For retailers, distributors can offer a more organized one-stop-shop for products for their store. Distributors will carry hundreds of brands so it makes it simple for retailers to make large orders for their stores depending on the retail season. Granted they may not be getting the best pricing, it eliminates the headaches of working directly with over 100 manufacturers, all with different operations systems and processes.
Example 4: The Hybrid…Manufacturer and Retailer
As I was referring to earlier, some manufacturers also operate as retailers selling their products to both retailers and the end consumer. Nike is a prime example.
Nike designs and manufacturers its own goods storing them in their own warehouses. Nike will sell their goods to big box retailers like Dicks Sporting Goods, Sports Authority, and other sporting goods stores. However, they also own their own retail stores and online store where they sell directly to the consumer.
By handling both the manufacturing and retailing, Nike is able to take tighter control of their profit margins. Because of their strong brand, they can negotiate better deals with the big box retailers. When selling directly to the consumer on their own website, they are able to keep the full margin between what they produce the product for and what they are selling it for. Talk about the ideal gross profit!
Being a hybrid manufacturer and retailer is becoming evermore popular given the ease of creating a store and marketing plan on the Internet. Selling online requires little to no overhead and provides you with the opportunity of reaching customers all across the country.
Before the Internet was around, retailers were dependent upon their physical locations. As a manufacturer, it was much more difficult to handle both the production of your goods and a physical store. The overhead costs were too heavy and the logistics could be a nightmare.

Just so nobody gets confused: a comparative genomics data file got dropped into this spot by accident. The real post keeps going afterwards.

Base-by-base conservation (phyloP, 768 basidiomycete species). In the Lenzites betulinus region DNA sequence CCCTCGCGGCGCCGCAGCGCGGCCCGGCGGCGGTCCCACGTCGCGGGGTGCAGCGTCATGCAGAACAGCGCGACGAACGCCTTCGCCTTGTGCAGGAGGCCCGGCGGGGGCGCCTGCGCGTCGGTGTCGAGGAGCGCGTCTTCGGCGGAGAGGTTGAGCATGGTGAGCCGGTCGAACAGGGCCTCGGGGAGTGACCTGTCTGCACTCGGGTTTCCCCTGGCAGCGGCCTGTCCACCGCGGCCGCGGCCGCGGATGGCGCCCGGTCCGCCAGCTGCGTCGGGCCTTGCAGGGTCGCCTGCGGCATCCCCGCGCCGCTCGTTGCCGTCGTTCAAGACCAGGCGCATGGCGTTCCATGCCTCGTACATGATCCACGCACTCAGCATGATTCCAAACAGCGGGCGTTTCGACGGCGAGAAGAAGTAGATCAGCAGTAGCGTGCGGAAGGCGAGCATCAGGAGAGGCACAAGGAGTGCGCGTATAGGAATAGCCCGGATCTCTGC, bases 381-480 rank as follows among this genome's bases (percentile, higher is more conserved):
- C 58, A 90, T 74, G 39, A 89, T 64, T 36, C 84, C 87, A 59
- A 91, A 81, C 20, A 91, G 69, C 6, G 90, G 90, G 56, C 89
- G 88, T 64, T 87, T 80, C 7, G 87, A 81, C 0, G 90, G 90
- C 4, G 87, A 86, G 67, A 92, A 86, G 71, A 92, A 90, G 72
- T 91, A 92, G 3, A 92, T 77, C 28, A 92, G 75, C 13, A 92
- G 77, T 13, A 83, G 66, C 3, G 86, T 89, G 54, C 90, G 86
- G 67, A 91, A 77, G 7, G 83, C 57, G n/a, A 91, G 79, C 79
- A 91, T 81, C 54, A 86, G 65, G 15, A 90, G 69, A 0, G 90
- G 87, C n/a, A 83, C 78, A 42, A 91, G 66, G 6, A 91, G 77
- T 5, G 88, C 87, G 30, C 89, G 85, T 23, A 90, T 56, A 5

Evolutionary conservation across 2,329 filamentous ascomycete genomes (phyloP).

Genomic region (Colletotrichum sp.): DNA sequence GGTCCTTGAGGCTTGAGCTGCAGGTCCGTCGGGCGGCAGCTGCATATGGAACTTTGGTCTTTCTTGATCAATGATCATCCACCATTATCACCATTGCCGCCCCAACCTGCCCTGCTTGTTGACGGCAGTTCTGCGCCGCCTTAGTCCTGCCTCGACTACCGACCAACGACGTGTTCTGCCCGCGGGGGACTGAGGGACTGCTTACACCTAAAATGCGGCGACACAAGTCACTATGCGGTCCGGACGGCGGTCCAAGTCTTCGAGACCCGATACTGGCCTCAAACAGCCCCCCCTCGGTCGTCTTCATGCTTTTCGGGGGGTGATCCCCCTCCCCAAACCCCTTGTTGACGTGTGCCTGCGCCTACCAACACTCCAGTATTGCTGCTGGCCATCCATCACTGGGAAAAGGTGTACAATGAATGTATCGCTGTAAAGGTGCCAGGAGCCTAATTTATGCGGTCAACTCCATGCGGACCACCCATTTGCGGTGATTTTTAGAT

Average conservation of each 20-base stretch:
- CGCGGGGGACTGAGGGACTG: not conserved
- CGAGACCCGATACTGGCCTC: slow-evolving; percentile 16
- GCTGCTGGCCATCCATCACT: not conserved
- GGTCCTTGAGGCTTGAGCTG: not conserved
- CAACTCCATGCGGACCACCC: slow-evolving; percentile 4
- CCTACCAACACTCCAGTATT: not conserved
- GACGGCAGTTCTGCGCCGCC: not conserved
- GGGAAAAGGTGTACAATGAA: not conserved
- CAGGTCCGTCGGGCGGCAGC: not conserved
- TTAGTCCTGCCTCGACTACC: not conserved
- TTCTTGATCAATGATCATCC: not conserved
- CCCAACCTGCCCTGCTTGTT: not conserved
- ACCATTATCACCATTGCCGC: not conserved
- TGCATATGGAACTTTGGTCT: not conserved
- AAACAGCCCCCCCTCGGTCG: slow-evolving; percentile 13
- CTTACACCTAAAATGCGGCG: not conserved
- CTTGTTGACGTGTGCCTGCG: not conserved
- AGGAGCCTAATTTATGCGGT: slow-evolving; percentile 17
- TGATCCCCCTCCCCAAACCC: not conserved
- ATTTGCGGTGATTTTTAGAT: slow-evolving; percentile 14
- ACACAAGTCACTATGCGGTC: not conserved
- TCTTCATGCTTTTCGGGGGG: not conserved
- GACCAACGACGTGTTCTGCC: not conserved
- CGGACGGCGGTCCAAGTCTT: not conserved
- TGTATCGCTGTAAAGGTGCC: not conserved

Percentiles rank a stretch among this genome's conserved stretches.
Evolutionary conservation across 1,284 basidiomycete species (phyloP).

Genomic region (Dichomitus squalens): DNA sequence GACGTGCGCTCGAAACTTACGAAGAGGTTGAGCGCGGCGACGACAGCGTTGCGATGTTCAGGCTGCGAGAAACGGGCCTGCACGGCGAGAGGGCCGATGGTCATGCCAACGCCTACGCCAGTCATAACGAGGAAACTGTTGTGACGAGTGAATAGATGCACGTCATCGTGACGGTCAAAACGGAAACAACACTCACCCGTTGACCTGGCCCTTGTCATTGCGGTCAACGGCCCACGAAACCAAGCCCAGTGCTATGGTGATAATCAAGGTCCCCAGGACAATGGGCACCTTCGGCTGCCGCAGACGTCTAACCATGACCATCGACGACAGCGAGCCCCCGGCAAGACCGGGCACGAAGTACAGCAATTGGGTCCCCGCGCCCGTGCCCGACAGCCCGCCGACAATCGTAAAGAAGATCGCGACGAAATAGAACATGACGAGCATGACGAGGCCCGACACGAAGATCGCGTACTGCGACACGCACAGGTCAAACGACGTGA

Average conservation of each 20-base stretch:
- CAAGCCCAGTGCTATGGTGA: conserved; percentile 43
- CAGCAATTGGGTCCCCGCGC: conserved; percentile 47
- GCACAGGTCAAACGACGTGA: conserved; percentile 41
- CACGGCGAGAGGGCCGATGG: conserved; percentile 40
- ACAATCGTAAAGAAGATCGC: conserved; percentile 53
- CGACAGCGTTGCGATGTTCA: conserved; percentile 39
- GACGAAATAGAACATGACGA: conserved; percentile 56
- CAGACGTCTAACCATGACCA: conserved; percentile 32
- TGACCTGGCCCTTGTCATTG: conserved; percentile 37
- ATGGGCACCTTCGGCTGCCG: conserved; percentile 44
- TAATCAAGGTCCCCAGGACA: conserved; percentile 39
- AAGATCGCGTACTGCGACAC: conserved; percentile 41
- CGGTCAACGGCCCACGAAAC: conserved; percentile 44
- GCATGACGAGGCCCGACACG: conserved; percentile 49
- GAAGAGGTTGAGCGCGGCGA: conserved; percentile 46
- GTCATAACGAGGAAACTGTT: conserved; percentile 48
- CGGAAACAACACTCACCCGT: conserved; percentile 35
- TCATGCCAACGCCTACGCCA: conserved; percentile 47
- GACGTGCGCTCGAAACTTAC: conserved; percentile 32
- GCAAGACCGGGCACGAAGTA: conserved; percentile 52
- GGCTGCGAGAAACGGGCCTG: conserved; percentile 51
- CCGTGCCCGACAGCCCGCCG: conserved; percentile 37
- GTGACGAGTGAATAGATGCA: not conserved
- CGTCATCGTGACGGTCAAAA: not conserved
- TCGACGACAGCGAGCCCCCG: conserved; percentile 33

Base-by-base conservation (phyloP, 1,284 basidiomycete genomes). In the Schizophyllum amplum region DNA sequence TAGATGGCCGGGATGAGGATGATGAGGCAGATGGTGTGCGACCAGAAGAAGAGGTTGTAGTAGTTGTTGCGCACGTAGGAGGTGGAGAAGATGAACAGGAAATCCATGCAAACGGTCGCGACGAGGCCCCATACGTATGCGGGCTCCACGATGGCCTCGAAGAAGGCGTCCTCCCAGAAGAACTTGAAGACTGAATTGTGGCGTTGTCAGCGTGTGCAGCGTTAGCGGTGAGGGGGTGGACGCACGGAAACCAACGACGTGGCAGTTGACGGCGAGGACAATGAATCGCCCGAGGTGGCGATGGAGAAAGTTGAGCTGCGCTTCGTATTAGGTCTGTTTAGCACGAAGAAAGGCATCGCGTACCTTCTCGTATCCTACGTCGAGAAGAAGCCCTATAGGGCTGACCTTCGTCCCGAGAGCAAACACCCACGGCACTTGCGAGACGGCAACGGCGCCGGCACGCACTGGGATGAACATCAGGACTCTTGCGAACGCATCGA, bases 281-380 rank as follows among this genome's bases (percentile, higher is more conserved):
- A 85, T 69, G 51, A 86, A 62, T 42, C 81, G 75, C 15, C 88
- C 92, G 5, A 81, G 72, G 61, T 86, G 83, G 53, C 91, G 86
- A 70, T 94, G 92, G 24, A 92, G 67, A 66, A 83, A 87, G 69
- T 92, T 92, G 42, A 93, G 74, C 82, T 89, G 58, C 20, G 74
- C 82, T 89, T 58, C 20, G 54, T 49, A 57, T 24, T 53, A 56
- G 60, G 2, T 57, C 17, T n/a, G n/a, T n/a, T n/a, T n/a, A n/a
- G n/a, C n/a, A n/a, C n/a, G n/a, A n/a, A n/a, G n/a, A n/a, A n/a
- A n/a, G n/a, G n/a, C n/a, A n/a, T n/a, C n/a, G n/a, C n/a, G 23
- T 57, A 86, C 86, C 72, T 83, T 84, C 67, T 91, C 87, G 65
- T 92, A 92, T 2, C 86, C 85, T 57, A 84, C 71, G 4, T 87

The Reality of Retail to Us
The retail industry is built off of markups and supplier relationships. When you purchase a product from any retail store, it is going through tiers of mark ups before it reaches you as the end consumer. The industry has been the same way for hundreds of years and shoppers have come to simply accept the prices that we are paying for products. But doesn’t it make you scratch your head when you see the breakdown of how much it actually cost to make that product?
Let’s look at the reality of the retail industry with a simple example of an electronics product.
Sony is a manufacturer of electronic consumer goods. They make headphones. After manufacturing 100,000 units of Sony headphones at $3.00 each, they sell them to distributors at $6.00 each. That distributor then sells those same headphones to the retailer at $8.00. The retailer then lists and sells those same headphones to us (the consumer) at $15.99.
At the end of the retail chain, you are paying $15.99 for a pair of headphones that cost only $3.00 to make.
And that, my friends, is the reality of retail.
If this column interested you, check out 5 Key Changes in eCommerce in the past 5 Years. I dive into the past 5 years of online retail and how it has drastically changed based off of the consumer’s perception. I also give you a front row seat to each busy season through my eyes as an eCommerce entrepreneur.